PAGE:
2. Frassetto LA, Todd KM, Morris RC, Jr., Sebastian A. Worldwide incidence of hip fracture in elderly women: relation to consumption of animal and vegetable foods. J Gerontol A Biol Sci Med Sci 2000;55:M585-92.

3. Mangels AR. Bone nutrients for vegetarians. Am J Clin Nutr 2014;100:469S-475S.

4. Boskey AL, Coleman R. Aging and bone. J Dent Res 2010;89:1333-48.

5. Darling AL, Millward DJ, Torgerson DJ, Hewitt CE, Lanham-New SA. Dietary protein and bone health: a systematic review and meta-analysis. Am J Clin Nutr 2009.

6. Lousuebsakul-Matthews V, Thorpe DL, Knutsen R, Beeson WL, Fraser GE, Knutsen SF. Legumes and meat analogues consumption are associated with hip fracture risk independently of meat intake among Caucasian men and women: the Adventist Health Study-2. Public Health Nutr 2013:1-11.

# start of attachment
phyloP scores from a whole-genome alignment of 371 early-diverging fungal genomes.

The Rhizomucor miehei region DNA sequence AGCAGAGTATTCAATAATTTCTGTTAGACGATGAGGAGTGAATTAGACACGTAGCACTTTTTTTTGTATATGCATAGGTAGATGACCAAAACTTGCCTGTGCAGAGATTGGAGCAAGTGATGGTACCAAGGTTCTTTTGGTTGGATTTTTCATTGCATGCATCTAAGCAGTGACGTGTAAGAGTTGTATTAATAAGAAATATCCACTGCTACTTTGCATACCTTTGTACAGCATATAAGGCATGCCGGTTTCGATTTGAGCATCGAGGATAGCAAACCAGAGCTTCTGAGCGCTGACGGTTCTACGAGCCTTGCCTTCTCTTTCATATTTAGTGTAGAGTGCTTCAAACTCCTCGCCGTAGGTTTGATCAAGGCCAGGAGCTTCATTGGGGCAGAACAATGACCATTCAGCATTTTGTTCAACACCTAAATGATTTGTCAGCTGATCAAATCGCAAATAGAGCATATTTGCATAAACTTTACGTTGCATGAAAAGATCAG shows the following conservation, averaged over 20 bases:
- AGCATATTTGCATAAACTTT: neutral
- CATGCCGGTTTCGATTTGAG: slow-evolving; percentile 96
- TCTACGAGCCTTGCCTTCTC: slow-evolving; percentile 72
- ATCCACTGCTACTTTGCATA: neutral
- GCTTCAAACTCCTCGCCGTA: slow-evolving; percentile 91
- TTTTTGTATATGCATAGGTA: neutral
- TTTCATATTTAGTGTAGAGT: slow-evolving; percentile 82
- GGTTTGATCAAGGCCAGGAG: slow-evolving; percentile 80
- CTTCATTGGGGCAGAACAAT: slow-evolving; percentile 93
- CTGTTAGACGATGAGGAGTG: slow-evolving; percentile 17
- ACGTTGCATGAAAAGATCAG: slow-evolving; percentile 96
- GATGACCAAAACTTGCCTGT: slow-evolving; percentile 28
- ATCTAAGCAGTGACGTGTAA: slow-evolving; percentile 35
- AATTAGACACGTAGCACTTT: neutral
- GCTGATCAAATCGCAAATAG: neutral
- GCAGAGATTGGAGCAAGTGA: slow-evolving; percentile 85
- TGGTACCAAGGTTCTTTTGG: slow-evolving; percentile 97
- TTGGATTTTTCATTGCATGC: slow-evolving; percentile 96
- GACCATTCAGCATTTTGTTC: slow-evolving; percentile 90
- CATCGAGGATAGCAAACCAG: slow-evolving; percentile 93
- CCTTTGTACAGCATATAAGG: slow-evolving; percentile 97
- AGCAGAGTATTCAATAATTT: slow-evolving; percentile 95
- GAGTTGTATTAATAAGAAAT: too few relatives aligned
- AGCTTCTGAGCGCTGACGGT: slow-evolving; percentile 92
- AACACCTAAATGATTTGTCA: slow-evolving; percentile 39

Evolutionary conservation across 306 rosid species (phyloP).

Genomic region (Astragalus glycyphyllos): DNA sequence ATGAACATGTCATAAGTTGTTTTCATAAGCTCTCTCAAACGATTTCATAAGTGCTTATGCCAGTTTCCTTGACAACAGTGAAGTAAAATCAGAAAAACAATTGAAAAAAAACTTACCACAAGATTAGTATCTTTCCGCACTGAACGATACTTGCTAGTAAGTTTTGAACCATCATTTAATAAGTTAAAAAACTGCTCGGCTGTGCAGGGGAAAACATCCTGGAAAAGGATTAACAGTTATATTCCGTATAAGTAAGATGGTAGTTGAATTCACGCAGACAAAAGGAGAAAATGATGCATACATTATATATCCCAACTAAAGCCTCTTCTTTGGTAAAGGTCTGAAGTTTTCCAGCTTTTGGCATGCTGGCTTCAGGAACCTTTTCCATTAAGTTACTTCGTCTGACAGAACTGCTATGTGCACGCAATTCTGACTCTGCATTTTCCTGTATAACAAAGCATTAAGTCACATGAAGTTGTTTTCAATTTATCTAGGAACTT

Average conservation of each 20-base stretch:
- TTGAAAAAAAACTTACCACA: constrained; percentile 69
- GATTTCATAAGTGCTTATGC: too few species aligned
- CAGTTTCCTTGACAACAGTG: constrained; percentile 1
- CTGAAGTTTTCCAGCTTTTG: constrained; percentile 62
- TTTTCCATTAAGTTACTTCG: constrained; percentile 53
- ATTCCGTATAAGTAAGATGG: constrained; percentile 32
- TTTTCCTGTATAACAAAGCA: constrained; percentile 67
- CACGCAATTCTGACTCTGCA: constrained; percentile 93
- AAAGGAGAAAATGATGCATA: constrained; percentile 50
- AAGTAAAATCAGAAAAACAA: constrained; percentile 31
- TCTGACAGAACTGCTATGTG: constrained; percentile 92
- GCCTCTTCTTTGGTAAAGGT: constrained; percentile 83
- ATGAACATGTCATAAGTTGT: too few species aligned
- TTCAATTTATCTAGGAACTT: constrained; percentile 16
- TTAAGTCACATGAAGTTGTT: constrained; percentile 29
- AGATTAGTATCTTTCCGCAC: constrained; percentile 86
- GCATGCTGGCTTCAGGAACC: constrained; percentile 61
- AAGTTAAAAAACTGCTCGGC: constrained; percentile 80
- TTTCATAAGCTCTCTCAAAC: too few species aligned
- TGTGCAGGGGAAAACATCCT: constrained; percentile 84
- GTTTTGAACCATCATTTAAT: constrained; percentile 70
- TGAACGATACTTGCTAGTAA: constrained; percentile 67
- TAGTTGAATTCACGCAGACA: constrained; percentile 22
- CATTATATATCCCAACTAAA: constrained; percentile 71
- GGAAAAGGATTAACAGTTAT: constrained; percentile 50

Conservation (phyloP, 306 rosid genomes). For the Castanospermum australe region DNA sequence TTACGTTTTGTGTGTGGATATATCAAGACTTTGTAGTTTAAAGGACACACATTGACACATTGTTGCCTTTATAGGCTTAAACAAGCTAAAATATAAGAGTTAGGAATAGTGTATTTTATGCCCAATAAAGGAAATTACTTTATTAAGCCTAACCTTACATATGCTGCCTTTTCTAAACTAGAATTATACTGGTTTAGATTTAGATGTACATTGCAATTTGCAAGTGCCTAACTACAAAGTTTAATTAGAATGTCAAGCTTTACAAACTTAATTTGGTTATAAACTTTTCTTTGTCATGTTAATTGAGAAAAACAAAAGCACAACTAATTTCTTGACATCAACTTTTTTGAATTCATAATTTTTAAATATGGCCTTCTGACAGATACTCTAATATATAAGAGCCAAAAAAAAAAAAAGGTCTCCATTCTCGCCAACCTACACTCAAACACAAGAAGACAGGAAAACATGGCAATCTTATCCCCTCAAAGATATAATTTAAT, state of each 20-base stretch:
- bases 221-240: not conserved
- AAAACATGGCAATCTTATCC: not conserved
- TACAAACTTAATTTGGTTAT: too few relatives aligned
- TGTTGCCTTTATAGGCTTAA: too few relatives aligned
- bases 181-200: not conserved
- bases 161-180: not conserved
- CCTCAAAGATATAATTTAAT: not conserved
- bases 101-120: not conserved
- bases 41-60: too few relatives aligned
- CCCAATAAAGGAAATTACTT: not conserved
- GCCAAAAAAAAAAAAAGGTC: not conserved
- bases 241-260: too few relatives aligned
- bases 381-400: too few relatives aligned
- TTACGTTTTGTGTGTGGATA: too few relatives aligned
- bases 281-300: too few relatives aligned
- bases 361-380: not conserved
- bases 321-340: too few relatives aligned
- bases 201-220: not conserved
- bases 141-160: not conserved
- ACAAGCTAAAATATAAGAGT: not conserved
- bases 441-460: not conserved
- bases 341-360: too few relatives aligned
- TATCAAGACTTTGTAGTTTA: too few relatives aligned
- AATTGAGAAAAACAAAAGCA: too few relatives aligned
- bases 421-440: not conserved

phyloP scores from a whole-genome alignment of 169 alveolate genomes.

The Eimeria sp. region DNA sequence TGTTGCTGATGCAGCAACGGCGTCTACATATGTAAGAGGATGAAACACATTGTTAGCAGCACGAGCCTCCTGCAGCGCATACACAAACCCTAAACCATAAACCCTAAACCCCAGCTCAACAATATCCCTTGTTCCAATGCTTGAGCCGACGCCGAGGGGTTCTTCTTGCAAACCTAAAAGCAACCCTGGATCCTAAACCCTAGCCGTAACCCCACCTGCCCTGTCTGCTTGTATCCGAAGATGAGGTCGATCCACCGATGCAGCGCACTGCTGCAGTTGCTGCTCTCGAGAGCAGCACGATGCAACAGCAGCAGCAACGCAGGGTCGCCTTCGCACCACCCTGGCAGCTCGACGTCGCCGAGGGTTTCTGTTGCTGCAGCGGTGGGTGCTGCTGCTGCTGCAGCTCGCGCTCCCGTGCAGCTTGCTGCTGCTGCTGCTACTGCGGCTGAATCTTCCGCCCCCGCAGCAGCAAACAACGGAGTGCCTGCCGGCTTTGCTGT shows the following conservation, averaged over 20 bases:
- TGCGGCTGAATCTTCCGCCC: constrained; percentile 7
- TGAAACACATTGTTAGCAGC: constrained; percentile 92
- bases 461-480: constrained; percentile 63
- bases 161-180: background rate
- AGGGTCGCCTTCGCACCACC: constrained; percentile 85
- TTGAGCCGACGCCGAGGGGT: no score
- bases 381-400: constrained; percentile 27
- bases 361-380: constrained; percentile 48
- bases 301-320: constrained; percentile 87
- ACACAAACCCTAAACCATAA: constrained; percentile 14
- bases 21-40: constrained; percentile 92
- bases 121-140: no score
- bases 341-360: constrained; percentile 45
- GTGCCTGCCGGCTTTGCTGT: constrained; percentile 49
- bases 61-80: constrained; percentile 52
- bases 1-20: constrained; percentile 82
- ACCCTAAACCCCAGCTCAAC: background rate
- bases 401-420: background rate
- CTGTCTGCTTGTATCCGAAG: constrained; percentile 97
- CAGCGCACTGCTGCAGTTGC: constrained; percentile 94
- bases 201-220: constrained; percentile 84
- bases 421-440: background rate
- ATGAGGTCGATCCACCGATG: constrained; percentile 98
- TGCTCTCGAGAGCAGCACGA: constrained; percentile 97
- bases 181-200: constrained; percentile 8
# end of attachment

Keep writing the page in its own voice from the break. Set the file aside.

7. Spencer H, Kramer L, DeBartolo M, Norris C, Osis D. Further studies of the effect of a high protein diet as meat on calcium metabolism. Am J Clin Nutr 1983;37:924-9.

8. Kerstetter JE, O’Brien KO, Insogna KL. Dietary protein affects intestinal calcium absorption. Am J Clin Nutr 1998;68:859-65.

9. Fenton TR, Lyon AW, Eliasziw M, Tough SC, Hanley DA. Meta-analysis of the effect of the acid-ash hypothesis of osteoporosis on calcium balance. J Bone Miner Res 2009;24:1835-40.

10. Bow CH, Cheung E, Cheung CL, Xiao SM, Loong C, Soong C, Tan KC, Luckey MM, Cauley JA, Fujiwara S, et al. Ethnic difference of clinical vertebral fracture risk. Osteoporos Int 2012;23:879-85.

11. Michaelsson K, Wolk A, Langenskiold S, Basu S, Warensjo Lemming E, Melhus H, Byberg L. Milk intake and risk of mortality and fractures in women and men: cohort studies. Bmj 2014;349:g6015.

12. Matthews VL, Knutsen SF, Beeson WL, Fraser GE. Soy milk and dairy consumption is independently associated with ultrasound attenuation of the heel bone among postmenopausal women: the Adventist Health Study-2. Nutr Res 2011;31:766-75.